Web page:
The other one of the wheel support sections engages the other bicycle wheel, preferably the rear wheel. A rear wheel retainer is movable into engagement with the rear wheel, for selectively maintaining the rear wheel in engagement with the rear wheel support section. The rear wheel retainer is mounted to a structural member associated with the carrier, by means of a mounting portion and an engagement portion which is rotatably mounted to the mounting portion into and out of engagement with the rear wheel. The mounting portion can be axially moved relative to the structural member so as to enable the rear wheel retainer to be positioned as desired relative to the rear wheel and the rear wheel support section.
The invention further contemplates an improvement in a vehicle-mounted bicycle carrier as well as a method of securing a bicycle to a vehicle, substantially in accordance with the foregoing summary.
Various other features, objects and advantages of the invention will be made apparent from the following description taken together with the drawings.
The drawings illustrate the best mode presently contemplated of carrying out the invention.
In the drawings:
Carrier 20 includes an axial central support member 30, in the form of a tubular member, which extends rearwardly from a hitch attachment mechanism 32 adapted for engagement with the trailer hitch of vehicle 22. Hitch attachment mechanism 32 may be in the form of a mounting bracket to which central support member 30 is connected for movement between and operative extended position as shown, and an inoperative stowed position in which central support member 30 is positioned in an upright orientation. Representatively, such a mounting bracket is illustrated in application Ser. No. 10/271,075 filed Oct. 15, 2002, the disclosure of which is herby incorporated by reference, although it is understood that any other satisfactory type of mounting mechanism may be employed.
Carrier 20 includes a pair of structural cross members 34, 36 secured to central support member 32 in any satisfactory manner such as by welding. Structural cross members 34, 36 are adapted to support a bicycle 24 in a manner to be explained. While carrier 20 is shown and described as having two (2) structural cross members for supporting two bicycles, it is understood that any number of structural cross members such as 34, 36 may be utilized to mount any desired number of bicycles, e.g. one, two, three, four or any other desired number. Further, while structural cross members 34, 36 are illustrated as being of one-piece construction extending outwardly from opposite sides of central support member 30, it is understood that each structural cross member may alternatively be two separate pieces extending outwardly from opposite sides of central support member 30.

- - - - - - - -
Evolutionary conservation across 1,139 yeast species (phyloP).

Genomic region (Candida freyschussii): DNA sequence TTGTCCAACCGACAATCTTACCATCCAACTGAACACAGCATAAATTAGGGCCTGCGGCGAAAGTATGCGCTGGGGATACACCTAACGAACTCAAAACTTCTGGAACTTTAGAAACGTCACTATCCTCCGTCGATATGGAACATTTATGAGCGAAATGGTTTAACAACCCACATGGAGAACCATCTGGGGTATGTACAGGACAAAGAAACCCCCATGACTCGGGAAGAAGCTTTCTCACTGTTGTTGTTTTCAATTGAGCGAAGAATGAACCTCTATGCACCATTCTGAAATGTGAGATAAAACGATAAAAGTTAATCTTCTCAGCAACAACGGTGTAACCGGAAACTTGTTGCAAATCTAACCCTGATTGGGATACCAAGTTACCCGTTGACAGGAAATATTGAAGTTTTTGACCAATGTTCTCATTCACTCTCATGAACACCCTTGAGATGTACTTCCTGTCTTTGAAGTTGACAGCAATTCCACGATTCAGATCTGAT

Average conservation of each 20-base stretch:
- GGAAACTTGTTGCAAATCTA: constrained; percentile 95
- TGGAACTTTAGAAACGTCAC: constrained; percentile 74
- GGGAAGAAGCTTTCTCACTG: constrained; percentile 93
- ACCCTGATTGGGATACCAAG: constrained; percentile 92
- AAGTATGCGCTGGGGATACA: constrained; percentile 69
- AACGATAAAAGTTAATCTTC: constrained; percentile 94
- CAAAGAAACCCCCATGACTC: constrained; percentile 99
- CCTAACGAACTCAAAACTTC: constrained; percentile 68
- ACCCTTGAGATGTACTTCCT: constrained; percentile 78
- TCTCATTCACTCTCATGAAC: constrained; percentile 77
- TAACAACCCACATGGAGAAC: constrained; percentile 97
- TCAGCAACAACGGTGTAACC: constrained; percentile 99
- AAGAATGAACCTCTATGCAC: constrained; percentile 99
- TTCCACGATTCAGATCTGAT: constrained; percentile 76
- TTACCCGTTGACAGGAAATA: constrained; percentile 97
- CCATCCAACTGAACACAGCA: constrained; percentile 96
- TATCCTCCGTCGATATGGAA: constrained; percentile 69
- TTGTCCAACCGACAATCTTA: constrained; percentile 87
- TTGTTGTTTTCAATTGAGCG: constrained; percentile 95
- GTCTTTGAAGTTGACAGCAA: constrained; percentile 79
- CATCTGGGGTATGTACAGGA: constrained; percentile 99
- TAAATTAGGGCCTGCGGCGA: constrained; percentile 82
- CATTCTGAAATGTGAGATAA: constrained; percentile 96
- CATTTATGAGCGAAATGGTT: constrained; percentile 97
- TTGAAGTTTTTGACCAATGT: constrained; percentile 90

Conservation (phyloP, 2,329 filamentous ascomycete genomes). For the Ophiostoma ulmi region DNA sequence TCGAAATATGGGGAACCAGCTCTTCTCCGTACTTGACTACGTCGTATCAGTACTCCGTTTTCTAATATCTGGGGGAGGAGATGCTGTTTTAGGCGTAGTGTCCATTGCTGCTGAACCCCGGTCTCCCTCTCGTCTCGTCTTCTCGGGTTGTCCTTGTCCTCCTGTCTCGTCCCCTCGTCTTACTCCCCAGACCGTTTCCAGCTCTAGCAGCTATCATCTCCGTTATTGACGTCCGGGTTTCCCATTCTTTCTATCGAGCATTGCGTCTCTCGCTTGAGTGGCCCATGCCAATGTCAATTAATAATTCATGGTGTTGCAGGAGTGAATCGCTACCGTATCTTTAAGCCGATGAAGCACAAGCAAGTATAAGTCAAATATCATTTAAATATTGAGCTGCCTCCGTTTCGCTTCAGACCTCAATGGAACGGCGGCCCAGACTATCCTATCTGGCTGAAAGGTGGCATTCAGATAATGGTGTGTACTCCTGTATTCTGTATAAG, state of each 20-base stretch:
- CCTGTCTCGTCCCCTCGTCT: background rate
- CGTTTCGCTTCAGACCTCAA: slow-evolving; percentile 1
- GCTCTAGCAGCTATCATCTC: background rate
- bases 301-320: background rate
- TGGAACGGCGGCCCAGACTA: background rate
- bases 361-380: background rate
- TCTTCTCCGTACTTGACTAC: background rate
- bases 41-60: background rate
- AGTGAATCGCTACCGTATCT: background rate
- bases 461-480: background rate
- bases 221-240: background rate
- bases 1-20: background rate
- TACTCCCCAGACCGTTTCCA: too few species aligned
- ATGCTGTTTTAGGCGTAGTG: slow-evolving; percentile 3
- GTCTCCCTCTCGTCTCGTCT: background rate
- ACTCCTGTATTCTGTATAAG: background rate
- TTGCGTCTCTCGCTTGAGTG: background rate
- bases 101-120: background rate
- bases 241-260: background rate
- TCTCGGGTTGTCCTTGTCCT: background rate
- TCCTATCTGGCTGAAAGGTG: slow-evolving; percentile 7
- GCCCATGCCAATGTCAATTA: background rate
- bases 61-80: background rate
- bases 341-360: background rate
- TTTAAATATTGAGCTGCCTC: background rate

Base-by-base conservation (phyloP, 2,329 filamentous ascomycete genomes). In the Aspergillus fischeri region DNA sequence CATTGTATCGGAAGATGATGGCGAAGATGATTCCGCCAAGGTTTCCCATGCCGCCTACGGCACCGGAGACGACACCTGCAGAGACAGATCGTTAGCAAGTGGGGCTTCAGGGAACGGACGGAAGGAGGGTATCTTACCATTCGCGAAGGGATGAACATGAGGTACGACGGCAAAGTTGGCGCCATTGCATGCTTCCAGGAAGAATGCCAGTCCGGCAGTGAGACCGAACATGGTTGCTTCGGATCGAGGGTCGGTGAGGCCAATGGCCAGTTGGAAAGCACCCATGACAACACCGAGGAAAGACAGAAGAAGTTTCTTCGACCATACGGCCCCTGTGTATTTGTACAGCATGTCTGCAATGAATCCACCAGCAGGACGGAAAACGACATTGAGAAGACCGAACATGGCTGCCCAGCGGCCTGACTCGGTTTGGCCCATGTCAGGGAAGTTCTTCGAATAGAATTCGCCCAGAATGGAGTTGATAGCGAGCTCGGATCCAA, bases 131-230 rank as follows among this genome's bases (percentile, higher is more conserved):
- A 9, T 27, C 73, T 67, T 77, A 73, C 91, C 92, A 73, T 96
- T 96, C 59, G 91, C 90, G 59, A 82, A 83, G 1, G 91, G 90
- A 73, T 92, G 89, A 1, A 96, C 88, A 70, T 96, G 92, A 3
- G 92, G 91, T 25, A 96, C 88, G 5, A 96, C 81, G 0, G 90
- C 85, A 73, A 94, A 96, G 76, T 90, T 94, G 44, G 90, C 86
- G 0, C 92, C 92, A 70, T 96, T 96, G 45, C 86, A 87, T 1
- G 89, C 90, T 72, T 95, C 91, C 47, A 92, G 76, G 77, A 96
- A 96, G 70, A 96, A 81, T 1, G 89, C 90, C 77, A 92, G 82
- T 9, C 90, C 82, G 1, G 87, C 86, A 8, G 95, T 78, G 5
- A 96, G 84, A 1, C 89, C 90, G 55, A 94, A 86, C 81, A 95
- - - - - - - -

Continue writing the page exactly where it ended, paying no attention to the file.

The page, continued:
Generally, each structural cross member, such as 34, of carrier 20 includes a pair of front wheel support members 38 and a stabilizer in the form of a clamp arm mechanism 40 interconnected with structural cross member 34 on one side of central support member 30, in combination with a rear wheel support member 42 and a rear wheel retainer 44 interconnected with structural cross member 34 on the opposite side of central support member 30. A similar set of components is mounted to each additional structural cross member, such as 36, for use in mounting additional bicycles to bicycle carrier 20.
As shown in
Base 62 includes an inner tubular member in the form of an insert 72, in combination with a cover 74. Insert 72 defines a lower convex wall 76 having a central opening through which a pin 78 extends. Pin 78 further extends through aligned openings in the walls of structural cross member 34. Pin 78 is in the form of a rivet, and the shank of pin 74 defines a pivot axis about which insert 72, and thereby base 62, is pivotable relative to hub 60 and structural cross member 34.
Insert 72 is in the form of a tubular stamped and rolled steel member having a generally D-shaped cross section. As shown in
Each glide 104 further includes an annular ring 106 which extends into a corresponding opening formed in insert front wall 80. Ring 106 defines a passage 108, and a retainer ball 110 is received within passage 108 in the upper one of glide members 104. The inner surface of ring 106 is formed so as to be convergent in a forward-to-rearward direction, to maintain retainer ball 110 in position within passage 108. The function and operation of retainer ball 110 will later be explained.
Cover 74 defines a circular lower end portion 112 (
The outer surface of arm main section 134 is formed with a series of teeth 144 in a manner as is known.
An end cap 146 is engaged with the lower end of arm main section 134. End cap 146 includes a beveled downwardly facing actuator surface 148 and an engagement member 150 which extends outwardly through an opening formed in the rear wall of arm main section 134. Engagement member 150 is formed on a tongue 152 defined by end cap 146, which enables engagement member 150 to be depressed when end cap 146 is engaged with the end of arm main section 134, and to snap into the opening in the rear wall of arm main section 134 so as to maintain end cap 146 in engagement with arm 64. Engagement member 150 extends outwardly from the rearward surface of arm main section 134.